Recipe Review

Ina Garten’s Ingenious Chicken Trick Makes Weeknight Dinner a Breeze

published Apr 20, 2023
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Ina Garten's chicken breast stuffed with goat cheese sliced and plated.
Credit: Lauren Miyashiro

What would Ina do? It’s a question that I ask myself quite frequently. (I’m sure I’m not alone.) And when I do, I reach for one of her (many) cookbooks. Most recently, I grabbed Barefoot Contessa at Home

Even though the book feels slightly outdated (it was published in 2006), it’s filled with some timeless gems like Beatty’s chocolate cake and coconut cake. But dessert wasn’t on my mind. While flipping through the pages, I was on a mission, yet again, to come up with something (anything!) for dinner. And so it was Ina’s chicken with herbed goat cheese that gave me pause. In the book, Ina says it’s her go-to when she doesn’t want to cook and promises it takes only five minutes to prepare. 

Ina’s Simple Chicken Breast Technique 

The concept is simple. Stuff some goat cheese and a basil leaf under the skin of a bone-in chicken breast, roast the chicken in a 375°F oven, and boom! You’ve got dinner. 

For the cheese, Ina recommends Montrachet, but any herbed goat cheese will do. Before you stuff it under the chicken skin, you’ll want to cut it into thick slices. It’ll feel awkward and the cheese will crumble, but trust Ina, always.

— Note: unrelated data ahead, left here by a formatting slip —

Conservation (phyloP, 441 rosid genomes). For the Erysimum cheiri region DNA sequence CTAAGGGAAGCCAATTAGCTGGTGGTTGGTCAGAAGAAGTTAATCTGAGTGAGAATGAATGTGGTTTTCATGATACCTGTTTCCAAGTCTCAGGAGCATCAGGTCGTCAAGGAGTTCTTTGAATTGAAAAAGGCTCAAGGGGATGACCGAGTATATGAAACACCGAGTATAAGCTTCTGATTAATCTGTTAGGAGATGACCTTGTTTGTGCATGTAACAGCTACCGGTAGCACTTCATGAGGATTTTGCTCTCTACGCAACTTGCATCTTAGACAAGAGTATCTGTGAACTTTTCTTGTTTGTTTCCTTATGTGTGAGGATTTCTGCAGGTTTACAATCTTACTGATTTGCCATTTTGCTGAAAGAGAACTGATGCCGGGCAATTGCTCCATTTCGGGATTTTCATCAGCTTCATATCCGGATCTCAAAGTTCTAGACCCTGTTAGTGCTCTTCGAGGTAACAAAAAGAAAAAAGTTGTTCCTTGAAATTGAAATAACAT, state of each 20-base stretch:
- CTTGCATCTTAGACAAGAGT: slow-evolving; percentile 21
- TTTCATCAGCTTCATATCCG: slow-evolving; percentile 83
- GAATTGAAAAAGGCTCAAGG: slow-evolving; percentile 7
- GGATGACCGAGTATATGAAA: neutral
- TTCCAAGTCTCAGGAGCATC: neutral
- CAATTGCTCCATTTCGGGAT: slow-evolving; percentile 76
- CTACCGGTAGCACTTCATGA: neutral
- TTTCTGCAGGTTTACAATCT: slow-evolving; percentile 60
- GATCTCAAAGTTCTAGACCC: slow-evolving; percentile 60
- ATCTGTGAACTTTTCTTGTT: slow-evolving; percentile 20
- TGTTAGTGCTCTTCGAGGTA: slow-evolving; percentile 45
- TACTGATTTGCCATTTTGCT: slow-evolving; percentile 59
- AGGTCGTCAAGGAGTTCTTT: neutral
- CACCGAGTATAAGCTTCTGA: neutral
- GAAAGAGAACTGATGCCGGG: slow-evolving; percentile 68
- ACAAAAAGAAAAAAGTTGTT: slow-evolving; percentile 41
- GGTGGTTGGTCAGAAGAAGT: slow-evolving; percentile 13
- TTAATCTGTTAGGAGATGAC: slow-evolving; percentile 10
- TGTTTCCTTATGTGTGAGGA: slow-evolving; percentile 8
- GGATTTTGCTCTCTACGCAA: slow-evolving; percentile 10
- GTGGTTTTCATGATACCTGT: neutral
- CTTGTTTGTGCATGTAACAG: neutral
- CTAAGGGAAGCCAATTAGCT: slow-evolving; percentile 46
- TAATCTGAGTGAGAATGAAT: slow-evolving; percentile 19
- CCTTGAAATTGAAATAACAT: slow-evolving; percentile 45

Once the chicken is stuffed with goat cheese and basil, you’ll rub each piece with “good olive oil,” season generously with kosher salt and freshly ground pepper, and bake until cooked through, 35 to 40 minutes. How easy is that? 

Credit: Lauren Miyashiro

If You’re Going to Try This Trick, a Few Tips

  • Use Boursin. I had some leftover Boursin and swapped some in one of the breasts. The results, as any Boursin fan might expect, were superb. 
  • Don’t bother with the math. Ina calls for cutting a 12-ounce log of goat cheese into 12 thick slices and adding two slices to each of the three chicken breasts, which doesn’t add up. Simply plan for a couple of thick slices of goat cheese (or Boursin!) for each breast, and you’ll be fine. 
  • Cut the cheese first. I like to slice and set aside the cheese before touching the chicken to avoid cross contamination for the rest of the log. (Again, you likely won’t need the full 12 ounces.)